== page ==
CS 2500 - Lab 10 : Algorithms and Graphs

Generative Recursion Warm-up

Exercise 1:

Design the function, power, that computes the first number to the power of the second number, using multiplication (i.e., you cannot use expt).

;; power : Number Number -> Number
;; Compute n^m using '*'
(define (power n m) ...)

(power 2 5) ;==> 32


The straight forward (iterative) solution works, but it's actaully not that fast. Remember these rules?

xy+1 = xy * x

xy = xy/2 * xy/2
Well, we can use these ideas to write a (much) faster algorithm for the power function.

Exercise 2:

Write fast-power that uses the relationships mentioned above. Hint: You don't want to deal with fractional powers, since those are hard to compute. What do you want to do if you need to raise something to an odd power, then?

Here's a bit of test code for your functions. The time "function" is used to print the amount of time it takes DrScheme to evaluate an expression.

;; do-times : Number (X -> X) -> X
;; Returns a function that applies the given function N times
(define (do-times n func)
  (cond [(= n 1) func]
        [else (local [(define n-1 (do-times (sub1 n) func))]
                (lambda (x) (func (n-1 x))))]))

;; Time your functions with 2^(2^(2^(2^2)))
;; We name the results so they don't get printed out...
((do-times 4 (lambda (s) (string-append "2^(" s ")"))) "2")
(define p1 (time ((do-times 4 (lambda (n) (power 2 n))) 2)))
(define p2 (time ((do-times 4 (lambda (n) (fast-power 2 n))) 2)))

When you run the timings should notice a huge difference... if not, are you doing anything twice that you don't need to? Are you sure you have only whole numbers?

You should notice a huge difference... if not, are you doing anything twice that you don't need to? Are you sure you have only whole numbers?

Ask your friendly TA/Tutor if you can't figure it out.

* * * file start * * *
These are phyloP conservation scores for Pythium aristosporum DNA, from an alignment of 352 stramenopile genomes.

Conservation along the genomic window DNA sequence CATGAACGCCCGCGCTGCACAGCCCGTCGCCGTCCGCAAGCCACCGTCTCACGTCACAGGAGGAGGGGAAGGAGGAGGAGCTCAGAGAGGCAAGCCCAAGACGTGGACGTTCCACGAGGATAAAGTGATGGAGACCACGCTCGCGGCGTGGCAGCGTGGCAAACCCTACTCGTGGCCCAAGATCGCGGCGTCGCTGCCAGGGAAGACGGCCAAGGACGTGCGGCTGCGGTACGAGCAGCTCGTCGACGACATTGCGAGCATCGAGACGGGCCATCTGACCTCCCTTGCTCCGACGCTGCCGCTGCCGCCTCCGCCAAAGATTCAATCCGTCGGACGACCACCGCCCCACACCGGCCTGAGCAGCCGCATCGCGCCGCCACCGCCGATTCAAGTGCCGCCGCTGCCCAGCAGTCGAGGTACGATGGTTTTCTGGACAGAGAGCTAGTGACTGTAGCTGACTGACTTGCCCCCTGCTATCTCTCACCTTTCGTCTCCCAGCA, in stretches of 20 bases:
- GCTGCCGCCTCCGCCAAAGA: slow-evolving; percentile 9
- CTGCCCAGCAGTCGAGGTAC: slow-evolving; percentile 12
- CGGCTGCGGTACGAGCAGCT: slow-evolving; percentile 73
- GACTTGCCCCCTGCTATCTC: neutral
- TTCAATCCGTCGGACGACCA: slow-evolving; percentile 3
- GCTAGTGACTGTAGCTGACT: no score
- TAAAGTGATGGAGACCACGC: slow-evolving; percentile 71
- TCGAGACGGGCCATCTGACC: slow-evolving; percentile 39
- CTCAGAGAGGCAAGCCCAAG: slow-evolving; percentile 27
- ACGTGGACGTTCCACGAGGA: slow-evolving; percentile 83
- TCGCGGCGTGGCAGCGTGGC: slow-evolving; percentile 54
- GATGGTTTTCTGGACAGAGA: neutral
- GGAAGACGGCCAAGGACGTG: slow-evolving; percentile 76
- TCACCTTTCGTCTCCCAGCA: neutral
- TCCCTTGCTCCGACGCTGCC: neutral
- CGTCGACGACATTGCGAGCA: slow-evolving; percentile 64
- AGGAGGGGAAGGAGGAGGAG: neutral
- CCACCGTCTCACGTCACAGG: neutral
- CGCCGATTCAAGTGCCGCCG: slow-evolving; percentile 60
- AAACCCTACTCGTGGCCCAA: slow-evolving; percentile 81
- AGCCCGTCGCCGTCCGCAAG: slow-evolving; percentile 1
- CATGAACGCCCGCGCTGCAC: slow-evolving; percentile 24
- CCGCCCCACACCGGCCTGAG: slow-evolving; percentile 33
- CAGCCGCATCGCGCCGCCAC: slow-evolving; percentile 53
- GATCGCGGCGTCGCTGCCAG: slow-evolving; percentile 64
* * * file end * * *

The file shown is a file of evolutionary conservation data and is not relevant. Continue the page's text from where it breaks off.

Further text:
Exercise 3:

Design the function, change, that takes a list of Numbers (the values of coins in decreasing order) and computes a list of numbers that is the number of each coin needed to make the given amount of change (in cents) using a reasonably small number of coins. So (0 0 0 82) is not an acceptable answer to the second example.

Hint: Use quotient and remainder. Also, study the first example... what does it tell you?

Note: Your solution probably will always use as few coins as possible in American currency. However, there are possible coinage systems that it'll be suboptimal for. Sadly, a general solution is rather slow and complicated.

;; change : Number [listof Number] -> [listof Number]
;; Compute the number of each coin in 'coins' to be given
;;   for the 'amt' of change needed ('amt' is in cents)
(define (change amt coins) ...)

(change 0 '(25 10 5 1))  ;==> '(0 0 0 0)

(change 82 '(25 10 5 1)) ;==> '(3 0 1 2)
(change 60 '(25 10 5 1)) ;==> '(2 1 0 0)


The Dragon Fractal...

For the next part of the lab you will be designing functions to draw (and iterate) an interesting fractal design called the Dragon. This was used on the headings of chapters in the book Jurassic Park (if anyone is old enough to remember that...).

We start off building a simple line drawing program. Then we'll combine pieces into the fractal's (generative) recursion.

First, a direction (Dir) is a String, one of: "left", "right", "up", or "down"

Exercise 4:

Write the function, rotate-dir, that rotates a given Dir 90 degrees counter-clockwise. (rotate to the left). What are the four cases of Dir and what should you return?

;; rotate-dir : Dir -> Dir
;; Rotate the given direction to the 'left' (counter-clockwise)